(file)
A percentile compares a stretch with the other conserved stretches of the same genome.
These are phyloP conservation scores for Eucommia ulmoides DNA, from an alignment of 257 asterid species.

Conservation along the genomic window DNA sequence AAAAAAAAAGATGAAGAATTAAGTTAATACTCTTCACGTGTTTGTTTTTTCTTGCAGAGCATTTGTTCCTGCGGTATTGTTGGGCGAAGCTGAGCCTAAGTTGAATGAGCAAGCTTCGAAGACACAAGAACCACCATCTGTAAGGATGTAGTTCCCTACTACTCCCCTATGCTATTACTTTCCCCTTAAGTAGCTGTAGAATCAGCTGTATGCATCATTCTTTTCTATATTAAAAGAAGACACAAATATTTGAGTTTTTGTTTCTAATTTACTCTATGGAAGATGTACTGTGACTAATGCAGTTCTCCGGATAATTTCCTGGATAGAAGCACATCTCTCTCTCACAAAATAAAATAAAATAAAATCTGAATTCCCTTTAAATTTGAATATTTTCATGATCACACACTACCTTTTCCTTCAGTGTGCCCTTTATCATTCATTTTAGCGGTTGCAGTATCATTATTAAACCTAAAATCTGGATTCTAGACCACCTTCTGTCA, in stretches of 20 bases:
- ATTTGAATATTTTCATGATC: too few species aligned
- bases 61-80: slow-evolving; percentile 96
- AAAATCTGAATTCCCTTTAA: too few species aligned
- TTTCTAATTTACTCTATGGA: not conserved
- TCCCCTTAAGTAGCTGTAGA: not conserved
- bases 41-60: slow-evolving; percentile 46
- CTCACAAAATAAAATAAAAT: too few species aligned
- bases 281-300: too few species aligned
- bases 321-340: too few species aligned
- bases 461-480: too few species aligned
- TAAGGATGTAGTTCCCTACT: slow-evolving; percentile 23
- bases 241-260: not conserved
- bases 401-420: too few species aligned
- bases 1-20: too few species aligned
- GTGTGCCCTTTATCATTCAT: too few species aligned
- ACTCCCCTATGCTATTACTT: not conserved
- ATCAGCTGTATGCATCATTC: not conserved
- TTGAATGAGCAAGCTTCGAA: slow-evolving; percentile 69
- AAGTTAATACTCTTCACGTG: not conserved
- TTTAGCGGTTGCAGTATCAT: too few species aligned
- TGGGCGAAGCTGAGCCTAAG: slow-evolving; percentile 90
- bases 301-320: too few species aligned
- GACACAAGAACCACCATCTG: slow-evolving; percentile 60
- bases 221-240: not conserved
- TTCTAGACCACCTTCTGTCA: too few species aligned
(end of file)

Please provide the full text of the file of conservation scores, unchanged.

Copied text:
A percentile compares a stretch with the other conserved stretches of the same genome.
These are phyloP conservation scores for Eucommia ulmoides DNA, from an alignment of 257 asterid species.

Conservation along the genomic window DNA sequence AAAAAAAAAGATGAAGAATTAAGTTAATACTCTTCACGTGTTTGTTTTTTCTTGCAGAGCATTTGTTCCTGCGGTATTGTTGGGCGAAGCTGAGCCTAAGTTGAATGAGCAAGCTTCGAAGACACAAGAACCACCATCTGTAAGGATGTAGTTCCCTACTACTCCCCTATGCTATTACTTTCCCCTTAAGTAGCTGTAGAATCAGCTGTATGCATCATTCTTTTCTATATTAAAAGAAGACACAAATATTTGAGTTTTTGTTTCTAATTTACTCTATGGAAGATGTACTGTGACTAATGCAGTTCTCCGGATAATTTCCTGGATAGAAGCACATCTCTCTCTCACAAAATAAAATAAAATAAAATCTGAATTCCCTTTAAATTTGAATATTTTCATGATCACACACTACCTTTTCCTTCAGTGTGCCCTTTATCATTCATTTTAGCGGTTGCAGTATCATTATTAAACCTAAAATCTGGATTCTAGACCACCTTCTGTCA, in stretches of 20 bases:
- ATTTGAATATTTTCATGATC: too few species aligned
- bases 61-80: slow-evolving; percentile 96
- AAAATCTGAATTCCCTTTAA: too few species aligned
- TTTCTAATTTACTCTATGGA: not conserved
- TCCCCTTAAGTAGCTGTAGA: not conserved
- bases 41-60: slow-evolving; percentile 46
- CTCACAAAATAAAATAAAAT: too few species aligned
- bases 281-300: too few species aligned
- bases 321-340: too few species aligned
- bases 461-480: too few species aligned
- TAAGGATGTAGTTCCCTACT: slow-evolving; percentile 23
- bases 241-260: not conserved
- bases 401-420: too few species aligned
- bases 1-20: too few species aligned
- GTGTGCCCTTTATCATTCAT: too few species aligned
- ACTCCCCTATGCTATTACTT: not conserved
- ATCAGCTGTATGCATCATTC: not conserved
- TTGAATGAGCAAGCTTCGAA: slow-evolving; percentile 69
- AAGTTAATACTCTTCACGTG: not conserved
- TTTAGCGGTTGCAGTATCAT: too few species aligned
- TGGGCGAAGCTGAGCCTAAG: slow-evolving; percentile 90
- bases 301-320: too few species aligned
- GACACAAGAACCACCATCTG: slow-evolving; percentile 60
- bases 221-240: not conserved
- TTCTAGACCACCTTCTGTCA: too few species aligned